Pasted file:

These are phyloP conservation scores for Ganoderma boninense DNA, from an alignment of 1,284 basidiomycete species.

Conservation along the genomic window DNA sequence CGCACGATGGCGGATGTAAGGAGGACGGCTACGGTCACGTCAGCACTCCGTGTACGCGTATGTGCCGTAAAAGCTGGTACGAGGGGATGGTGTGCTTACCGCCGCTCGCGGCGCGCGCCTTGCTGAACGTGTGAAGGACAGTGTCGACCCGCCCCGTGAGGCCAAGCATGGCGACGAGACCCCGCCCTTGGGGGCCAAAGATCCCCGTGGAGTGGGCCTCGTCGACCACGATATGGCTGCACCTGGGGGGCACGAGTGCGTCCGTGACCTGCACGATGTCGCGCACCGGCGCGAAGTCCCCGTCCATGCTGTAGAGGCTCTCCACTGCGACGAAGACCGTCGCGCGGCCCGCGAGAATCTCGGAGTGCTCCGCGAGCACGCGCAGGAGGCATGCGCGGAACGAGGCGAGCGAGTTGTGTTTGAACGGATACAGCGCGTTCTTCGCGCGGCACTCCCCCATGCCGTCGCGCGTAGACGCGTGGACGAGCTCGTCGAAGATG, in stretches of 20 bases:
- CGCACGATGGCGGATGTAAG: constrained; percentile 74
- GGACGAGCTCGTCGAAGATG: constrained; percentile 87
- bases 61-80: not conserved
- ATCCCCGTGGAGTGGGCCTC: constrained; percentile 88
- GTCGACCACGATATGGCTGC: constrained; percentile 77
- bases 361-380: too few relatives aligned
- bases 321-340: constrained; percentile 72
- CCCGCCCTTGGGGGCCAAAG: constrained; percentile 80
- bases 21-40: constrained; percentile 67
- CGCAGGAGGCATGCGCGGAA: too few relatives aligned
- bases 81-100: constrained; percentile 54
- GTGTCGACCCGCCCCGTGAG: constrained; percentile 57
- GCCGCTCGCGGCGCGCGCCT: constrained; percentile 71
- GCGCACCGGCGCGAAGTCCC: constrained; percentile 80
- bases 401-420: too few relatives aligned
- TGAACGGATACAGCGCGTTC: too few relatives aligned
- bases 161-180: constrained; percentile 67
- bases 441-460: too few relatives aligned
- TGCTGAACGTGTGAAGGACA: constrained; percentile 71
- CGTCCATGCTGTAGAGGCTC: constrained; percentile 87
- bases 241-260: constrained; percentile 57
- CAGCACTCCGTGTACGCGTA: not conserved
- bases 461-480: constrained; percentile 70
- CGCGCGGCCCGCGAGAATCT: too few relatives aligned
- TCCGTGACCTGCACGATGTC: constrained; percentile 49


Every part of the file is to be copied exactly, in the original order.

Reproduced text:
These are phyloP conservation scores for Ganoderma boninense DNA, from an alignment of 1,284 basidiomycete species.

Conservation along the genomic window DNA sequence CGCACGATGGCGGATGTAAGGAGGACGGCTACGGTCACGTCAGCACTCCGTGTACGCGTATGTGCCGTAAAAGCTGGTACGAGGGGATGGTGTGCTTACCGCCGCTCGCGGCGCGCGCCTTGCTGAACGTGTGAAGGACAGTGTCGACCCGCCCCGTGAGGCCAAGCATGGCGACGAGACCCCGCCCTTGGGGGCCAAAGATCCCCGTGGAGTGGGCCTCGTCGACCACGATATGGCTGCACCTGGGGGGCACGAGTGCGTCCGTGACCTGCACGATGTCGCGCACCGGCGCGAAGTCCCCGTCCATGCTGTAGAGGCTCTCCACTGCGACGAAGACCGTCGCGCGGCCCGCGAGAATCTCGGAGTGCTCCGCGAGCACGCGCAGGAGGCATGCGCGGAACGAGGCGAGCGAGTTGTGTTTGAACGGATACAGCGCGTTCTTCGCGCGGCACTCCCCCATGCCGTCGCGCGTAGACGCGTGGACGAGCTCGTCGAAGATG, in stretches of 20 bases:
- CGCACGATGGCGGATGTAAG: constrained; percentile 74
- GGACGAGCTCGTCGAAGATG: constrained; percentile 87
- bases 61-80: not conserved
- ATCCCCGTGGAGTGGGCCTC: constrained; percentile 88
- GTCGACCACGATATGGCTGC: constrained; percentile 77
- bases 361-380: too few relatives aligned
- bases 321-340: constrained; percentile 72
- CCCGCCCTTGGGGGCCAAAG: constrained; percentile 80
- bases 21-40: constrained; percentile 67
- CGCAGGAGGCATGCGCGGAA: too few relatives aligned
- bases 81-100: constrained; percentile 54
- GTGTCGACCCGCCCCGTGAG: constrained; percentile 57
- GCCGCTCGCGGCGCGCGCCT: constrained; percentile 71
- GCGCACCGGCGCGAAGTCCC: constrained; percentile 80
- bases 401-420: too few relatives aligned
- TGAACGGATACAGCGCGTTC: too few relatives aligned
- bases 161-180: constrained; percentile 67
- bases 441-460: too few relatives aligned
- TGCTGAACGTGTGAAGGACA: constrained; percentile 71
- CGTCCATGCTGTAGAGGCTC: constrained; percentile 87
- bases 241-260: constrained; percentile 57
- CAGCACTCCGTGTACGCGTA: not conserved
- bases 461-480: constrained; percentile 70
- CGCGCGGCCCGCGAGAATCT: too few relatives aligned
- TCCGTGACCTGCACGATGTC: constrained; percentile 49